The Yankees Win!, Thae Yankees Win!

“The Yankees Win! The Yankees Win!’

John Sterling, Yankee announcer at 11:30 pm –

        July 1,  2004


Last Thursday night, July 1st, was quite memorable for Yankee fans of all ages. Not only did the Bombers dispose of their century old archrivals from New England, the Boston Red Sox, but also they swept the series. The Red Sox, once known as the Beaneaters, had been drifting further and further back in the Eastern Division race, making this series critical to their pennant hopes. Of course the Red Sox started fast, and earlier in the season they had taken six out of seven from the slow starting powerless Bronx Bombers while establishing a 4½ game lead. But as this month ended, the Red Sox found themselves suffering from a “June Swoon” malaise. But in baseball, like life, hope springs eternal, and after losing the first two games in the Bronx, they trotted out their flaky, but fearsome, ace Pedro Martinez to the mound. With the quixotic Martinez facing the Yankee rookie Brad (Admiral) Halsey, who was making his 3rd start of his nascent career, things looked good for the Bosox.


Of course baseball doesn’t follow a predetermined script and the Yanks opened up a 3-0 lead on the back of two massive homeruns by fill-in first baseman Tony Clarke and all-star catcher Jorge Posada. They were cruising along with the “Admiral” into the fifth inning, when like life itself, things started to change. Eventually with a hit here and a large homerun by former Manhattan resident Many Ramirez the scored became tied.3-3. The game went into extra innings, with both sides sparring back and forth with frustrating parries. They both experienced the frustration of loading the bases only to be thwarted by great defense. Finally with two on and two out in the top of twelfth and the runners on the move, the great Derek Jeter ran for a slicing hump back floating liner that was heading for the 3rd base foul line. Jeter, who has made a career of tracking down these tricky and dangerous floaters ran at full steam, caught the ball, and headed right for the stands. Facing the consequence of running into the concrete wall or flying over it, Jeter chose the latter. It seemed like something out of Superman with the “Captain” taking off with the momentum of a runaway locomotive and landing on top of a flock of people, their food and souvenirs, and the unforgiving metal seats. Of course even though two runs were saved, the hushed standing room crowd of 55,000 plus held its collective breath as we all waited for Jeter to be lifted back into sight. When, after what it seemed like an eternity, the wounded Jeter emerged bloodied but unbowed, the crowd roared its love and approval that the “Captain” had survived his short flight into immortality. He walked off the field under his own steam but with some assistance, obviously bruised but not broken.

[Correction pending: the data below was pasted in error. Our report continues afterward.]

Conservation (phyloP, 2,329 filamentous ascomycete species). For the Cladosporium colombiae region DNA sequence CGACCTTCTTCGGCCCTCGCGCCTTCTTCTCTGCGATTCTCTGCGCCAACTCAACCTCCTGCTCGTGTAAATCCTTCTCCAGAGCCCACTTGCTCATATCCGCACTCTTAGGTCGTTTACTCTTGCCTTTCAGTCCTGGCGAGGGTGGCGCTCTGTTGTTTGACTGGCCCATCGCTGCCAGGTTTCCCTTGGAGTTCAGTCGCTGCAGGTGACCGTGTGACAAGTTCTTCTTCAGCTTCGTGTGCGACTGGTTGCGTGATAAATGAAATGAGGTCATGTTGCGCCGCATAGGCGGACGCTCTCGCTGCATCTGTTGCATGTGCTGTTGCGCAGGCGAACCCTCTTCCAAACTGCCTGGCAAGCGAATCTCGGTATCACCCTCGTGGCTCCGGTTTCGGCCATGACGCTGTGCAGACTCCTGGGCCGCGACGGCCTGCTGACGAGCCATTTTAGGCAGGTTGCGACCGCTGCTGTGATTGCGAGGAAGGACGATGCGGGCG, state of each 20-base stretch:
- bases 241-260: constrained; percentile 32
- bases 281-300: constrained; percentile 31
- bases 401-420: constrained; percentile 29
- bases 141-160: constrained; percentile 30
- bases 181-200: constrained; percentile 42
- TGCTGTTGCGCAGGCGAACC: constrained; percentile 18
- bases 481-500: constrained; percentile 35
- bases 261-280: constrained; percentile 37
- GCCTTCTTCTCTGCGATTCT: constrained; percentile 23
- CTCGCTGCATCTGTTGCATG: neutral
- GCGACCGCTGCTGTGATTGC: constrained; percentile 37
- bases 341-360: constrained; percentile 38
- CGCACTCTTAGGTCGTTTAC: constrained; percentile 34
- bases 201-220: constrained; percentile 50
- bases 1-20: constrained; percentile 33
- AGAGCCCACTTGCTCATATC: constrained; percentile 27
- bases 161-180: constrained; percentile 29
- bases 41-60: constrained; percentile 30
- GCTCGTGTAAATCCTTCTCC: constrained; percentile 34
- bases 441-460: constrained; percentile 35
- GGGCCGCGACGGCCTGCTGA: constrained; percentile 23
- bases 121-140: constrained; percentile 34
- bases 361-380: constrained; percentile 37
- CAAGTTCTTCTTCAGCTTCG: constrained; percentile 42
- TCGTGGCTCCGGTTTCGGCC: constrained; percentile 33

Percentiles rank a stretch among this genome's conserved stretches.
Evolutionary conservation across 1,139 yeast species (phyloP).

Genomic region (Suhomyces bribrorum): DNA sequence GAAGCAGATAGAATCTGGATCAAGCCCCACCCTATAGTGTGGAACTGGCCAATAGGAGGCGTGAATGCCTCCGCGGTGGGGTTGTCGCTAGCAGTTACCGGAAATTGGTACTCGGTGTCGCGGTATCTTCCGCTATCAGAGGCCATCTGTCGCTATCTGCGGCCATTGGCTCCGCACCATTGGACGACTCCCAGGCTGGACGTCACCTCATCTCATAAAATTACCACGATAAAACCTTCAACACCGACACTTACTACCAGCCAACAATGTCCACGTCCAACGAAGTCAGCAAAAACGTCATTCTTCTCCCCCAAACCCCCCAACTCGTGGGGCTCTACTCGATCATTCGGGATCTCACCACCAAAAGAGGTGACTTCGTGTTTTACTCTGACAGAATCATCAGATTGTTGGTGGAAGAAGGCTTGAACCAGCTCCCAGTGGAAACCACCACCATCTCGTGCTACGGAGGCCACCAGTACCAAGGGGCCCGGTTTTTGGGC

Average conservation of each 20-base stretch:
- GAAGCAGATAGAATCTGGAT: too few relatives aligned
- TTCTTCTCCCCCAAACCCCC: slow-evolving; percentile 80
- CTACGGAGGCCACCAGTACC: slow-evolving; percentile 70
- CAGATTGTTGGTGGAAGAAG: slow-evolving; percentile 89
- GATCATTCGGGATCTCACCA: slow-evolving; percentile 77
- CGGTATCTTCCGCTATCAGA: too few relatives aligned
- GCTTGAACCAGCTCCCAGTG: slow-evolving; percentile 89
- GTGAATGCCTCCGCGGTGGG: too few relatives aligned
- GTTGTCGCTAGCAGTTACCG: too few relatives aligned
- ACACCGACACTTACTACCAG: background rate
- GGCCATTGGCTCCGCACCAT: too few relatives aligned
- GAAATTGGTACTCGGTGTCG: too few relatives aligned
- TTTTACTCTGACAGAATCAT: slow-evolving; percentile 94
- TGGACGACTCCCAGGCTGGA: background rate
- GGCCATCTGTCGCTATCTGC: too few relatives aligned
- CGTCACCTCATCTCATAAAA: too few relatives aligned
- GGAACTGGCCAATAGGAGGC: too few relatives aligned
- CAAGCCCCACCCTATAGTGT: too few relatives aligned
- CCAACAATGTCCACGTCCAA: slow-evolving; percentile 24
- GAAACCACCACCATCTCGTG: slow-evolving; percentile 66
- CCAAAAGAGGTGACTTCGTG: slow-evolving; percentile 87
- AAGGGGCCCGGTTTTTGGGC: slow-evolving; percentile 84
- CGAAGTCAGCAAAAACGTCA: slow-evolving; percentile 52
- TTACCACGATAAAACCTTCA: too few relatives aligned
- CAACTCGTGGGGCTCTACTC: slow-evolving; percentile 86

After a few moments, the game resumed with the Yanks again loading the bases in the bottom of the twelfth. But to no avail, they could not score. When they took the field in the 13th inning they had a makeshift lineup in the field. With Jeter gone, and different pinch-hitters used, the Yanks had to improvise at a few positions in the field. Down to two pitchers, the Yanks were forced to use journeyman Tanyon Sturtze on the mound to open the inning. Facing Yankee nemesis Manny Ramirez, the fearsome slugger late of George Washington High School, (where my mother graduated in 1925), Sturtze served up a “gopher ball” that flew over the center field wall.  Suddenly it was 4-3 and the Red Sox had hope once again. It seemed like Jeter’s catch and resulting injury would be all for naught. The rest of the inning went quietly and the Yanks, with their backs against the wall, faced the bottom of the inning and their last “licks.”